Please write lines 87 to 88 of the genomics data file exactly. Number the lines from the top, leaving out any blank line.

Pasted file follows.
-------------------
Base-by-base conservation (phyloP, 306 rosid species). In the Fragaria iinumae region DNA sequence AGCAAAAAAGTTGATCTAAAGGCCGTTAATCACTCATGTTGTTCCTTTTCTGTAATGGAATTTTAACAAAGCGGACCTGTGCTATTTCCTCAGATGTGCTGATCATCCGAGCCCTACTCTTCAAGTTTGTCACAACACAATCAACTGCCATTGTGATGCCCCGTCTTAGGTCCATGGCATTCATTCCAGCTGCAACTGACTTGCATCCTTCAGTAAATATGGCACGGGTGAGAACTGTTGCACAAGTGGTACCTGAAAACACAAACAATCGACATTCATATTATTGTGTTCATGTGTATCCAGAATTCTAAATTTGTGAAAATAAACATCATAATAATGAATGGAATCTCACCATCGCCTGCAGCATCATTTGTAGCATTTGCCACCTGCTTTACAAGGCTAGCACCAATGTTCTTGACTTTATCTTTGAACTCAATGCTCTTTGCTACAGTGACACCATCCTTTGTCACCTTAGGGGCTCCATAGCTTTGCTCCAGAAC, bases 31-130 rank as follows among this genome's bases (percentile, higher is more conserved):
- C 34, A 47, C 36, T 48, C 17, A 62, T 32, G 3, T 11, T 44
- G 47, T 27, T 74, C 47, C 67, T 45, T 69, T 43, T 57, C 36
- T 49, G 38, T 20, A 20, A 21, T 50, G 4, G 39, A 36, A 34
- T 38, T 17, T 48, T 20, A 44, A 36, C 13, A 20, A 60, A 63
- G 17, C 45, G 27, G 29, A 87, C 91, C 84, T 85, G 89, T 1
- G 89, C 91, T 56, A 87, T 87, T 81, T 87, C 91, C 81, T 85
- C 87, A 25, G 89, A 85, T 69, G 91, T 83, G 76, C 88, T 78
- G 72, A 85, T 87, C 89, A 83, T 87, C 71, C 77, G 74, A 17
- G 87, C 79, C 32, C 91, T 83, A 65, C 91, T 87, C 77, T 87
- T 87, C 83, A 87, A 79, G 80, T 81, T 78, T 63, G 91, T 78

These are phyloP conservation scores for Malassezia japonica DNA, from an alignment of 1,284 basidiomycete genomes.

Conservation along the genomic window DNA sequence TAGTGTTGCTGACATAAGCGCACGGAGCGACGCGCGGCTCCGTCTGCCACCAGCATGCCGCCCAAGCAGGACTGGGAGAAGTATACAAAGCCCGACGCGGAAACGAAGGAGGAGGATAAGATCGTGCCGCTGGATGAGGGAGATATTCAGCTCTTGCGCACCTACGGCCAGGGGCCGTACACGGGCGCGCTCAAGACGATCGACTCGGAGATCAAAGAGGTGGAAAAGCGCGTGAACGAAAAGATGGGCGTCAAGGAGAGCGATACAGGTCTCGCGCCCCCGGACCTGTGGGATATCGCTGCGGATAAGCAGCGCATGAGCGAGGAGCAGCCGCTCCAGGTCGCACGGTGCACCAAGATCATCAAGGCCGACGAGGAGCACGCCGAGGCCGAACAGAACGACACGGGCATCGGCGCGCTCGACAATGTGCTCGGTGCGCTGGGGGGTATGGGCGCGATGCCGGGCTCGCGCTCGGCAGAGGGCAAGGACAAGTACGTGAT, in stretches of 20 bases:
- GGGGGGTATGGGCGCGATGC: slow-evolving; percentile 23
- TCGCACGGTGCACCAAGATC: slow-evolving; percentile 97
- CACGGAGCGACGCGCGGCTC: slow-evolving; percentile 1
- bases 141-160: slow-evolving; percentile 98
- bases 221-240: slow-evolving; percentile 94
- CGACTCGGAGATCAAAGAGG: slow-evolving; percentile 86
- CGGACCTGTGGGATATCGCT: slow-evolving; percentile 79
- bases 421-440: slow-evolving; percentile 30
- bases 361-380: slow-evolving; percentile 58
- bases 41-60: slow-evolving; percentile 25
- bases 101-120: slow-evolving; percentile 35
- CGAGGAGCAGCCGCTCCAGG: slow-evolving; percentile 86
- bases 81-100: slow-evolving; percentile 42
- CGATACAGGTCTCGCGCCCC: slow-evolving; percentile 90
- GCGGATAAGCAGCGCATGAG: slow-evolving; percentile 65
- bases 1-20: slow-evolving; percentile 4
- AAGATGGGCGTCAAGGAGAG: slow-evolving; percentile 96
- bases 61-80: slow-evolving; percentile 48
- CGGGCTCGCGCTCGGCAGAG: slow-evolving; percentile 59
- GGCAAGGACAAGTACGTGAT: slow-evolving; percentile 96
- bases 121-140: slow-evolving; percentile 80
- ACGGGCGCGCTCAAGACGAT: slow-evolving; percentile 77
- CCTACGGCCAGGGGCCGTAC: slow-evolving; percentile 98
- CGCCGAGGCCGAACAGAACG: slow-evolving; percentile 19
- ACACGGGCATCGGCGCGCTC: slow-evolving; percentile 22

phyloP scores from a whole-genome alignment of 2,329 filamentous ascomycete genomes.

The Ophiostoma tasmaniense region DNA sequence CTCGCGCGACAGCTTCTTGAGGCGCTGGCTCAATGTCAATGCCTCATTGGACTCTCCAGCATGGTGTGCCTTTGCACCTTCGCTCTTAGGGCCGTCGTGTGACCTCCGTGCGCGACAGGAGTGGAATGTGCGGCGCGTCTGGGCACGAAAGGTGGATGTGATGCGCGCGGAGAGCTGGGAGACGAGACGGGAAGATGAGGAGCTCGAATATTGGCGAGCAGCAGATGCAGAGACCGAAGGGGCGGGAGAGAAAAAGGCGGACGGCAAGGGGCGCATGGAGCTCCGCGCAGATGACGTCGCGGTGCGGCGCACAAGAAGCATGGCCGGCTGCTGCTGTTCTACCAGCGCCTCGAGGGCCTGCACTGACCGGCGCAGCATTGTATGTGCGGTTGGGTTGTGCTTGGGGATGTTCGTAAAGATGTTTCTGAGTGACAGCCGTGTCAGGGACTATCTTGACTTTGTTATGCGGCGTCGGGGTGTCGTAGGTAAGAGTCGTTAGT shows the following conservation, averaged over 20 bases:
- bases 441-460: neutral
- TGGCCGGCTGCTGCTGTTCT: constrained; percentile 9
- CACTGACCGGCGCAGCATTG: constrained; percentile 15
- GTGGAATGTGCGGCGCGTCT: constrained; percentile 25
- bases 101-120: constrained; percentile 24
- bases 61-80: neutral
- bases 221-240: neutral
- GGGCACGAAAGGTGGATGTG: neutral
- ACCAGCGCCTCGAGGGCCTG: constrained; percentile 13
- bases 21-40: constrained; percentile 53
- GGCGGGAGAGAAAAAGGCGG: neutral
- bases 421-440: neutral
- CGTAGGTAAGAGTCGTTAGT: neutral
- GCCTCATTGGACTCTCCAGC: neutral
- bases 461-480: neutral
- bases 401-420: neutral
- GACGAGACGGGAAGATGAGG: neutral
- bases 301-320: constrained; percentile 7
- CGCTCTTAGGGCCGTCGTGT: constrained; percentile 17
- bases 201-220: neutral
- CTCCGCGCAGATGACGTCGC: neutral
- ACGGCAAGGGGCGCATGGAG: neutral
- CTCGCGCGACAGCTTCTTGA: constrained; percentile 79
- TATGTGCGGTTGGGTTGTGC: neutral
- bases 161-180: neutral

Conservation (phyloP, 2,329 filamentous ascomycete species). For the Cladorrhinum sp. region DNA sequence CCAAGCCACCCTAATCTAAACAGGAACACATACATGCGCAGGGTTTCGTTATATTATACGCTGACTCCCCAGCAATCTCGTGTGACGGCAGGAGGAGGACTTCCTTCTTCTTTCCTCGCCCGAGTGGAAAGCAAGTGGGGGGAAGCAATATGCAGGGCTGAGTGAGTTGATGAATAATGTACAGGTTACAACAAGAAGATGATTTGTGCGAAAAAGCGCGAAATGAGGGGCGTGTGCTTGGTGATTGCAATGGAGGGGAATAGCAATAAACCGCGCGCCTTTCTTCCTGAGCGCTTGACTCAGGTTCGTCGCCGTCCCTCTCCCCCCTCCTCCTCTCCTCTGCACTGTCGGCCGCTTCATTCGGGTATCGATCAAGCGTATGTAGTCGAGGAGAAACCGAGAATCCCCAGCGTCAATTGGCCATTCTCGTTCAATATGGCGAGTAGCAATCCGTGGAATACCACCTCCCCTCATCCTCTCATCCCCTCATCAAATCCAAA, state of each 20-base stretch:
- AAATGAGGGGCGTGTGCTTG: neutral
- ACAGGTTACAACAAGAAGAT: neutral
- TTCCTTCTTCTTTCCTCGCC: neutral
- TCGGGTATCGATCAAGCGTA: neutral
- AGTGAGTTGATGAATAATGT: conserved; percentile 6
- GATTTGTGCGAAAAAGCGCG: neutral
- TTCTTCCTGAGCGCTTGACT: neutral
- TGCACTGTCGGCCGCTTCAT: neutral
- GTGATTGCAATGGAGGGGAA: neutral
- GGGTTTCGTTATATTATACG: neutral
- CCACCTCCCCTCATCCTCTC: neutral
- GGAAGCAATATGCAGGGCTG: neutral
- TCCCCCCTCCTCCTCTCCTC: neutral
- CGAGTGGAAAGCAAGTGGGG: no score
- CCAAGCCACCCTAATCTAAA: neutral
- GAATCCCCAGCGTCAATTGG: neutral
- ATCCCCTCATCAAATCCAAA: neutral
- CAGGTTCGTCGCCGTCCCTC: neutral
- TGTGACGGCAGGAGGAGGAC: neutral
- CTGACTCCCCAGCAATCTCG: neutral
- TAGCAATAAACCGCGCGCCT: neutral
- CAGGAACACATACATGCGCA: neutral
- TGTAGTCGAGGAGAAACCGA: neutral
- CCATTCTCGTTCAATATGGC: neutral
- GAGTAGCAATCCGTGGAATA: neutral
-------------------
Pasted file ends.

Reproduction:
- TAGCAATAAACCGCGCGCCT: neutral
- CAGGAACACATACATGCGCA: neutral